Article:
Depression is one of the most common psychiatric disorders and has a prevalence of 5%. There are various causes of depression ranging from devastating or stressful life events to having a genetic predisposition.
Researchers from Department of Psychiatry and Behavioral Sciences, Emory University School of Medicine, Atlanta - Dr. J.C. Felger et al. tried to correlate the elevated biomarkers of inflammation with the disease process of depression and came to a conclusion that could alter the entire modality of treatment for depression.
‘Increased inflammation in depression affects reward circuits of the brain.’
AdvertisementThey conducted resting state functional MRI scans in 48 patients with major depression who were not on medication. Whole brain scans revealed that the areas (vmPFC) that were identified corresponded with a region of the brain recently found to be associated with anhedonia in patients with major unipolar depression. The area (vmPFC) is also known to have been activated by rewarding stimuli.
An earlier study was done in persons suffering from persistent anhedonia (even after treatment) and also with high levels of inflammatory markers. There was evidence of an improved response to treatment with anti-inflammatory antibody infliximab.
Studies have shown that hypofunction of monoamine neurotransmitter systems (5-HT & norepinephrine), and abnormal hypothalamo-pituitary-adrenal axis regulation might be a few organic causes for this disease.
Depression may be:
- Reactive/Neurotic/Psychological - It involves an exaggerated response in grief or particular adverse situations.
- Melancholic/Endogenous - It usually occurs in middle or later years of life and people have a greater tendency to commit suicide in this group.
"Anhedonia is a core symptom of depression that is particularly difficult to treat. Some patients taking antidepressants continue to suffer from anhedonia," says Dr.Felger.
Increased CRP was also shown to have a relation with decreased connectivity between dorsal striatum and vmPFC and dorsal striatum with presupplementary motor area (area in the brain related to motor response - i.e. bodily movements etc). This caused decreased motor speed and psychomotor slowing. It was also associated with increased interleukin - IL-6, which is an inflammatory mediator.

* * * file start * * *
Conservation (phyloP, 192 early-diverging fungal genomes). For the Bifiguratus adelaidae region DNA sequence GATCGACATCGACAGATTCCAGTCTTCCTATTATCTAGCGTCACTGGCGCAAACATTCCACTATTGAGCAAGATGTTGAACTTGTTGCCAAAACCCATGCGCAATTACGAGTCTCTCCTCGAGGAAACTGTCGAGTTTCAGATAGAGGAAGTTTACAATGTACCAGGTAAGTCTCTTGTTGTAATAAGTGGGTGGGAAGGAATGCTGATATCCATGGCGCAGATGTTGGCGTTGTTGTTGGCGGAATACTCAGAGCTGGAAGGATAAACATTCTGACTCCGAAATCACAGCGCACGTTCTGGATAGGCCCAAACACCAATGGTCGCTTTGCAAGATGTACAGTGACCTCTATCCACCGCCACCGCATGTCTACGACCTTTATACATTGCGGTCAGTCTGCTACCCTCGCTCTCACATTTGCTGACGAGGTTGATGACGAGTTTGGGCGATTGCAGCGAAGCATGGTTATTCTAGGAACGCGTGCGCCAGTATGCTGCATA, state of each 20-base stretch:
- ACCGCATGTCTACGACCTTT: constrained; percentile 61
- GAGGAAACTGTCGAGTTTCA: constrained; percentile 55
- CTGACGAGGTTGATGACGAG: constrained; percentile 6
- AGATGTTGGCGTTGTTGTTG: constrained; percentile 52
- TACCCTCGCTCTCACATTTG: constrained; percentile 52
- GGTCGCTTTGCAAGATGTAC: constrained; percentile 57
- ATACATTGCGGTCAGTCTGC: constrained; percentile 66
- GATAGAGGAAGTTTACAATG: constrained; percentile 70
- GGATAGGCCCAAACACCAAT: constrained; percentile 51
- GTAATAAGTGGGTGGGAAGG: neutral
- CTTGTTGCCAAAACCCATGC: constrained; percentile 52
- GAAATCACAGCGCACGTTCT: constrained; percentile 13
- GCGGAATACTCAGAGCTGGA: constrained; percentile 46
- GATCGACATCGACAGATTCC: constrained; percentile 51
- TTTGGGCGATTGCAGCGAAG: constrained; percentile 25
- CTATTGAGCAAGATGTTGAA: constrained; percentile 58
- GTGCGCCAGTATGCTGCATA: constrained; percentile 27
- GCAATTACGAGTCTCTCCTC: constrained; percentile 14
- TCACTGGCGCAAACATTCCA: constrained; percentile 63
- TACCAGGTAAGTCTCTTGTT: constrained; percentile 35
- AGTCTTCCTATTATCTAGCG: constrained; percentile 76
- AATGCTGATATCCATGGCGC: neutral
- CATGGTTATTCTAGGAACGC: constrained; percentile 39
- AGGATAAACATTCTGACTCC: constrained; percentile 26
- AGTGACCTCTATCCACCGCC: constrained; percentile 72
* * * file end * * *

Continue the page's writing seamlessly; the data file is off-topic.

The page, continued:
"High levels of the inflammatory marker CRP (C-reactive protein) in patients with depression were linked to a failure in communication between regions of the brain important for motivation and reward, as seen through brain imaging."
The researchers have come up with potential mechanisms to explain how inflammation causes depression. Their previous primate based study has demonstrated that chronic administration of inflammatory cytokines decreases striatal dopamine release. This in turn causes reduced effort based sucrose consumption, which measures reward sensitivity in monkeys. Similar responses can be mirrored in rats by administering IL-1β. On the other hand decreased motivation has been reported in mice following the administration of lipopolysaccharides. L-DOPA or levodopa (Dopamine precursor) was then given to the monkeys and it showed marked improvement.
The major limitation of the study was the presence of a healthy control group. Yet, Dr. Felger hopes that their data will help reverse anhedonia in depressed patients who do not respond to antidepressants. She is now planning on testing the efficacy of L-DOPA in the treatment of resistant major depression.
"We hope our investigations may lead to new therapies to treat anhedonia in patients with depression and high inflammation," she says.
In conclusion, the study has provided a new perspective on depression and its treatment. An effort to remove the stigma revolving around mental health issues, and such research to improve existing methods of their management will help the wide majority of depressed people emerge out of their cocoons and seek timely medical assistance.
2. Davidson's Principles & Practice of Medicine - 21st Edition
3. Pharmacology and Pharmacotherapeutics by R.S. Satoskar - 21st Edition